The court directed the Board to act in terms of the representation made.
The case of Kasinka Trading v Union of India (1 S.C.C. 274) is an authority for the proposition that the mere issuance of an exemption notification under a provision in a fiscal statute such as Section 25 of the Customs Act, 1962, could not create any promissory estoppel because such an exemption by its very nature is susceptible to being revoked or modified or subjected to other conditions. In other words, there is no unequivocal representation.
The seeds of equivocation are inherent in the power to grant exemption. Therefore, an exemption notification can be revoked without falling foul of the principle of promissory estoppel.
Amrit Banaspati Co. Ltd. v State of Punjab ((85 S.T.C. 493 (S.C.)); (2 S.C.C. 411)) is an example where, despite the petitioner having established the ingredients of promissory estoppel, the representation could not be enforced against the Government because the Court found that the Government's assurance was incompetent and illegal and "a fraud on the Constitution and a breach of faith of the people".
In a recent decision, the Supreme Court in State of Punjab v Nestle India Ltd. (269 I.T.R. 97) held that promissory estoppel, long recognised as a legitimate defence in equity, can be the basis of a cause of action against the government, even when the representation sought to be enforced is legally invalid in the sense that it was made in a manner which was not in conformity with the procedure prescribed by statute.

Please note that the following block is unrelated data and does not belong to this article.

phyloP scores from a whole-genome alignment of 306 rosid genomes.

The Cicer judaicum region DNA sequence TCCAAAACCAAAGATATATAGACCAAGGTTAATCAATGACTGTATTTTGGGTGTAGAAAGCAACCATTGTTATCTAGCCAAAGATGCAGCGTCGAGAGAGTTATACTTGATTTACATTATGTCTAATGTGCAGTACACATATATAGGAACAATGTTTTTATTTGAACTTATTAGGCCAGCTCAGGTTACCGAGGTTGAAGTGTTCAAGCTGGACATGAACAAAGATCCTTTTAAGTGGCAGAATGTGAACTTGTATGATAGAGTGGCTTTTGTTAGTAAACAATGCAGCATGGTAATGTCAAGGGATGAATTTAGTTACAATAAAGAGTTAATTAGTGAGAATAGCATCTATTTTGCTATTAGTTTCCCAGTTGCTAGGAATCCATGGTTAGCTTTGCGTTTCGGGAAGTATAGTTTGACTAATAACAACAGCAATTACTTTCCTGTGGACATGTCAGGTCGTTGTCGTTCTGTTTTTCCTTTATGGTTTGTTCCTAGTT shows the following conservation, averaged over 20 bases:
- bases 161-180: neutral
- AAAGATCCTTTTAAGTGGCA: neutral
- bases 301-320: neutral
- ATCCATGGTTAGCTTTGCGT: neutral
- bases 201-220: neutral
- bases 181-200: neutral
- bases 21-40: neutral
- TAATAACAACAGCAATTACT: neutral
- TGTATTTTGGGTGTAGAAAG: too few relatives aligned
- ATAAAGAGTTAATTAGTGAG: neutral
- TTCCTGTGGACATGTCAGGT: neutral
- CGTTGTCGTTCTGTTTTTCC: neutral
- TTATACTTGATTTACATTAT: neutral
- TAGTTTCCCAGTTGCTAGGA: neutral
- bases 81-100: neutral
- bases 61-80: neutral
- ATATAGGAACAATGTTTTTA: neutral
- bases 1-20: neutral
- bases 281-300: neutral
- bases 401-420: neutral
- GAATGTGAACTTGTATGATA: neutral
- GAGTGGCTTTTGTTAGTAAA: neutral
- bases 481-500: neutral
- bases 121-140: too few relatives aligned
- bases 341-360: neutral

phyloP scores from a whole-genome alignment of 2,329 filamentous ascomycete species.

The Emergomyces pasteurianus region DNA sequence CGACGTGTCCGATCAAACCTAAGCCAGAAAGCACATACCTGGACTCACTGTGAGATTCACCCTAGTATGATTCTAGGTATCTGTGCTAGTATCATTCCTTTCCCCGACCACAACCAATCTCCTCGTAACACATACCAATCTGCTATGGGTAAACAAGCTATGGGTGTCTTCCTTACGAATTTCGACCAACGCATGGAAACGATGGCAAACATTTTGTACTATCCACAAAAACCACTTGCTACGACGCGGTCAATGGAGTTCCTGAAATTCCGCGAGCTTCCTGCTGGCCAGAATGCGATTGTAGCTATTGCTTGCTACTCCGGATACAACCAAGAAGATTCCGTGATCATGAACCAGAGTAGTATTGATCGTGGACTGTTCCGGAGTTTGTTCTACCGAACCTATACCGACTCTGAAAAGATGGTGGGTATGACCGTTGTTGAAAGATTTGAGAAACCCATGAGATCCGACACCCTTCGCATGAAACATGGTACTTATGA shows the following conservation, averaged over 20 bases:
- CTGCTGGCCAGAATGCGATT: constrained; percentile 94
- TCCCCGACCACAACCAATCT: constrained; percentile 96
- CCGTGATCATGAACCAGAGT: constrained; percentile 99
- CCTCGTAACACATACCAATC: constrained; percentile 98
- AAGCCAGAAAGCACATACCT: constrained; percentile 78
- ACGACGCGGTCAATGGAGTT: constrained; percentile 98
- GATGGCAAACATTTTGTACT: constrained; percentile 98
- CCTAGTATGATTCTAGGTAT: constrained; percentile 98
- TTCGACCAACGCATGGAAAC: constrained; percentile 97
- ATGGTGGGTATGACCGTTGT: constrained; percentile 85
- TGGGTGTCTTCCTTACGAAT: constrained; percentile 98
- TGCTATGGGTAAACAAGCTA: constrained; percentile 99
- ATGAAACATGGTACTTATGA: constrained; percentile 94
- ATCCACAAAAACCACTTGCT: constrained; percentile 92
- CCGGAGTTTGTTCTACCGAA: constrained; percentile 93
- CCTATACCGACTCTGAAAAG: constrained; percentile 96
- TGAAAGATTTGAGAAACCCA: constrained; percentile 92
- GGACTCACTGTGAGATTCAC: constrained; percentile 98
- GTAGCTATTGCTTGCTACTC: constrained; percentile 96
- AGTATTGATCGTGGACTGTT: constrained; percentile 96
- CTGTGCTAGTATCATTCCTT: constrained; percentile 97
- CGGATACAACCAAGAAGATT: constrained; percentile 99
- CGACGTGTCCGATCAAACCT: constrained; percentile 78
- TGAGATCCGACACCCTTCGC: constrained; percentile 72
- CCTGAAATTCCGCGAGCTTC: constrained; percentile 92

The Government cannot rely on a representation made without complying with the procedure prescribed in the relevant statute, but a citizen may and can compel the government to act on such a representation if the factors necessary for founding the plea of promissory estoppel are established.
The aforesaid decisions throw considerable light on the circumstances in which the doctrine is applicable and the limitations to which it is subjected.
(The author, a Mumbai-based advocate specialising in tax laws, can be contacted at email@example.com.)